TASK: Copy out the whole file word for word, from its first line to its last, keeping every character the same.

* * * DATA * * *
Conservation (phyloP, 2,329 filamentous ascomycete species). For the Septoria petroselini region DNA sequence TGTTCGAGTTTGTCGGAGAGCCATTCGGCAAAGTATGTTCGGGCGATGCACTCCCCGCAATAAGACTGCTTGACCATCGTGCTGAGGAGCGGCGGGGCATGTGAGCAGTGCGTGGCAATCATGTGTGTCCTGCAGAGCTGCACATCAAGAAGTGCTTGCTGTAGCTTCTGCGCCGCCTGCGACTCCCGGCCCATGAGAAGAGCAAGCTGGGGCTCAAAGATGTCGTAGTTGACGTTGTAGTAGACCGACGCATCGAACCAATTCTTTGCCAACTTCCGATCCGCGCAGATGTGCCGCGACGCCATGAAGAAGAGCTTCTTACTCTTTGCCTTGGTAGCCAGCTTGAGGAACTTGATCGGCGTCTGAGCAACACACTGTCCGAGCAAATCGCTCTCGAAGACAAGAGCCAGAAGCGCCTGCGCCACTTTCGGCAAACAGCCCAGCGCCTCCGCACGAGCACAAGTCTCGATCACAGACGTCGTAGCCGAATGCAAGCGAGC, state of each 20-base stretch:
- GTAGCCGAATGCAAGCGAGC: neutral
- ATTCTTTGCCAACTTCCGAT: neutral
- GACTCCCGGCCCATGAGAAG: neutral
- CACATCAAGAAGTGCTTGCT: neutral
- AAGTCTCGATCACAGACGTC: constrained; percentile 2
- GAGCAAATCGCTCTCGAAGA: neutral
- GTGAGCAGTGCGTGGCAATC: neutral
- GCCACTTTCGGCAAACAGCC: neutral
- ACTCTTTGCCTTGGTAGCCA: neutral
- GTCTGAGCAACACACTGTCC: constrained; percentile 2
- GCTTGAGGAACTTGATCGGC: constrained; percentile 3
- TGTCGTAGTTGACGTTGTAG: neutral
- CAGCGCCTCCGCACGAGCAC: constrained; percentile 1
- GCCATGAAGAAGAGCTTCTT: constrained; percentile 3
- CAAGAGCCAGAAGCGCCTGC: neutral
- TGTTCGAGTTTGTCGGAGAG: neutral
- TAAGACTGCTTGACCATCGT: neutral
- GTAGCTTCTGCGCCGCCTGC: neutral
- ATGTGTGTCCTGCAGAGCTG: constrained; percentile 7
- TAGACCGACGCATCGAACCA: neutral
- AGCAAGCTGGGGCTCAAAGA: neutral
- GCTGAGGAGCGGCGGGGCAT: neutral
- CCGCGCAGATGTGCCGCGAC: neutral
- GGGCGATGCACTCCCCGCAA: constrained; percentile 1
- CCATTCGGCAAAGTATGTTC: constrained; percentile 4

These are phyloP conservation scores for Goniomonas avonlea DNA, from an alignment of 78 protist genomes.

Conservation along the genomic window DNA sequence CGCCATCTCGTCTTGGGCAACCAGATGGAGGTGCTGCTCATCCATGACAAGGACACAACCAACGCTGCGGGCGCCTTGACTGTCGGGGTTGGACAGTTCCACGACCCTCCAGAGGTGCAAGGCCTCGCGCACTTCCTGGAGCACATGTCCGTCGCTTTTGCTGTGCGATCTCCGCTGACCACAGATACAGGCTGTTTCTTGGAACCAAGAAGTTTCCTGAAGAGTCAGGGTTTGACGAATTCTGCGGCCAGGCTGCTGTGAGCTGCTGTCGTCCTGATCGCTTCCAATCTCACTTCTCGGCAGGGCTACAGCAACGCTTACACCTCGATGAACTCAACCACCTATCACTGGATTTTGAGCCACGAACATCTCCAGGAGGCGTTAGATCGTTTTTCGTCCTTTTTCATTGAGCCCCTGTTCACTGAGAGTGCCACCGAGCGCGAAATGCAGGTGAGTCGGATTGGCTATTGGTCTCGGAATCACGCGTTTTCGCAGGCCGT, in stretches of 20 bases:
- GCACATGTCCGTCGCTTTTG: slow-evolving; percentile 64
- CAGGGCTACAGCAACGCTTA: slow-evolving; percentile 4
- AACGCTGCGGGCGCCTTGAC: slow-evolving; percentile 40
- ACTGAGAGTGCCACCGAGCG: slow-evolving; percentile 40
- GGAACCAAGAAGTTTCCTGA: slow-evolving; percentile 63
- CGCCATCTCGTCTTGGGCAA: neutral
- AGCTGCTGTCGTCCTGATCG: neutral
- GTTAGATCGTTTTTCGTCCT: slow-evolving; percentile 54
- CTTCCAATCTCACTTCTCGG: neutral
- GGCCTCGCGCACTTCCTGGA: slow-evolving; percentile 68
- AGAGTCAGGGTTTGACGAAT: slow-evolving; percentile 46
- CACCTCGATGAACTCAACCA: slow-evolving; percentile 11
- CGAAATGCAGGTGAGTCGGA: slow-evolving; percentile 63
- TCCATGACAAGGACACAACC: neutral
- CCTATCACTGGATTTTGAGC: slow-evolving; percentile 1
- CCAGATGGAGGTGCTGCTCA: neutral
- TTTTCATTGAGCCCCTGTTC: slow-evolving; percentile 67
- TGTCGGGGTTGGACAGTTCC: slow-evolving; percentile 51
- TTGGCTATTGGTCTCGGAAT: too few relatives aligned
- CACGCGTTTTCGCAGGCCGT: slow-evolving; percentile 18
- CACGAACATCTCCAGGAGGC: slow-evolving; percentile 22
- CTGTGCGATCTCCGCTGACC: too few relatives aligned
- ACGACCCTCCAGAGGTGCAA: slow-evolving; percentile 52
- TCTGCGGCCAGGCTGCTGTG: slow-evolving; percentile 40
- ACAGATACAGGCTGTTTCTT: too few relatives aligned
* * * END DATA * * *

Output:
Conservation (phyloP, 2,329 filamentous ascomycete species). For the Septoria petroselini region DNA sequence TGTTCGAGTTTGTCGGAGAGCCATTCGGCAAAGTATGTTCGGGCGATGCACTCCCCGCAATAAGACTGCTTGACCATCGTGCTGAGGAGCGGCGGGGCATGTGAGCAGTGCGTGGCAATCATGTGTGTCCTGCAGAGCTGCACATCAAGAAGTGCTTGCTGTAGCTTCTGCGCCGCCTGCGACTCCCGGCCCATGAGAAGAGCAAGCTGGGGCTCAAAGATGTCGTAGTTGACGTTGTAGTAGACCGACGCATCGAACCAATTCTTTGCCAACTTCCGATCCGCGCAGATGTGCCGCGACGCCATGAAGAAGAGCTTCTTACTCTTTGCCTTGGTAGCCAGCTTGAGGAACTTGATCGGCGTCTGAGCAACACACTGTCCGAGCAAATCGCTCTCGAAGACAAGAGCCAGAAGCGCCTGCGCCACTTTCGGCAAACAGCCCAGCGCCTCCGCACGAGCACAAGTCTCGATCACAGACGTCGTAGCCGAATGCAAGCGAGC, state of each 20-base stretch:
- GTAGCCGAATGCAAGCGAGC: neutral
- ATTCTTTGCCAACTTCCGAT: neutral
- GACTCCCGGCCCATGAGAAG: neutral
- CACATCAAGAAGTGCTTGCT: neutral
- AAGTCTCGATCACAGACGTC: constrained; percentile 2
- GAGCAAATCGCTCTCGAAGA: neutral
- GTGAGCAGTGCGTGGCAATC: neutral
- GCCACTTTCGGCAAACAGCC: neutral
- ACTCTTTGCCTTGGTAGCCA: neutral
- GTCTGAGCAACACACTGTCC: constrained; percentile 2
- GCTTGAGGAACTTGATCGGC: constrained; percentile 3
- TGTCGTAGTTGACGTTGTAG: neutral
- CAGCGCCTCCGCACGAGCAC: constrained; percentile 1
- GCCATGAAGAAGAGCTTCTT: constrained; percentile 3
- CAAGAGCCAGAAGCGCCTGC: neutral
- TGTTCGAGTTTGTCGGAGAG: neutral
- TAAGACTGCTTGACCATCGT: neutral
- GTAGCTTCTGCGCCGCCTGC: neutral
- ATGTGTGTCCTGCAGAGCTG: constrained; percentile 7
- TAGACCGACGCATCGAACCA: neutral
- AGCAAGCTGGGGCTCAAAGA: neutral
- GCTGAGGAGCGGCGGGGCAT: neutral
- CCGCGCAGATGTGCCGCGAC: neutral
- GGGCGATGCACTCCCCGCAA: constrained; percentile 1
- CCATTCGGCAAAGTATGTTC: constrained; percentile 4

These are phyloP conservation scores for Goniomonas avonlea DNA, from an alignment of 78 protist genomes.

Conservation along the genomic window DNA sequence CGCCATCTCGTCTTGGGCAACCAGATGGAGGTGCTGCTCATCCATGACAAGGACACAACCAACGCTGCGGGCGCCTTGACTGTCGGGGTTGGACAGTTCCACGACCCTCCAGAGGTGCAAGGCCTCGCGCACTTCCTGGAGCACATGTCCGTCGCTTTTGCTGTGCGATCTCCGCTGACCACAGATACAGGCTGTTTCTTGGAACCAAGAAGTTTCCTGAAGAGTCAGGGTTTGACGAATTCTGCGGCCAGGCTGCTGTGAGCTGCTGTCGTCCTGATCGCTTCCAATCTCACTTCTCGGCAGGGCTACAGCAACGCTTACACCTCGATGAACTCAACCACCTATCACTGGATTTTGAGCCACGAACATCTCCAGGAGGCGTTAGATCGTTTTTCGTCCTTTTTCATTGAGCCCCTGTTCACTGAGAGTGCCACCGAGCGCGAAATGCAGGTGAGTCGGATTGGCTATTGGTCTCGGAATCACGCGTTTTCGCAGGCCGT, in stretches of 20 bases:
- GCACATGTCCGTCGCTTTTG: slow-evolving; percentile 64
- CAGGGCTACAGCAACGCTTA: slow-evolving; percentile 4
- AACGCTGCGGGCGCCTTGAC: slow-evolving; percentile 40
- ACTGAGAGTGCCACCGAGCG: slow-evolving; percentile 40
- GGAACCAAGAAGTTTCCTGA: slow-evolving; percentile 63
- CGCCATCTCGTCTTGGGCAA: neutral
- AGCTGCTGTCGTCCTGATCG: neutral
- GTTAGATCGTTTTTCGTCCT: slow-evolving; percentile 54
- CTTCCAATCTCACTTCTCGG: neutral
- GGCCTCGCGCACTTCCTGGA: slow-evolving; percentile 68
- AGAGTCAGGGTTTGACGAAT: slow-evolving; percentile 46
- CACCTCGATGAACTCAACCA: slow-evolving; percentile 11
- CGAAATGCAGGTGAGTCGGA: slow-evolving; percentile 63
- TCCATGACAAGGACACAACC: neutral
- CCTATCACTGGATTTTGAGC: slow-evolving; percentile 1
- CCAGATGGAGGTGCTGCTCA: neutral
- TTTTCATTGAGCCCCTGTTC: slow-evolving; percentile 67
- TGTCGGGGTTGGACAGTTCC: slow-evolving; percentile 51
- TTGGCTATTGGTCTCGGAAT: too few relatives aligned
- CACGCGTTTTCGCAGGCCGT: slow-evolving; percentile 18
- CACGAACATCTCCAGGAGGC: slow-evolving; percentile 22
- CTGTGCGATCTCCGCTGACC: too few relatives aligned
- ACGACCCTCCAGAGGTGCAA: slow-evolving; percentile 52
- TCTGCGGCCAGGCTGCTGTG: slow-evolving; percentile 40
- ACAGATACAGGCTGTTTCTT: too few relatives aligned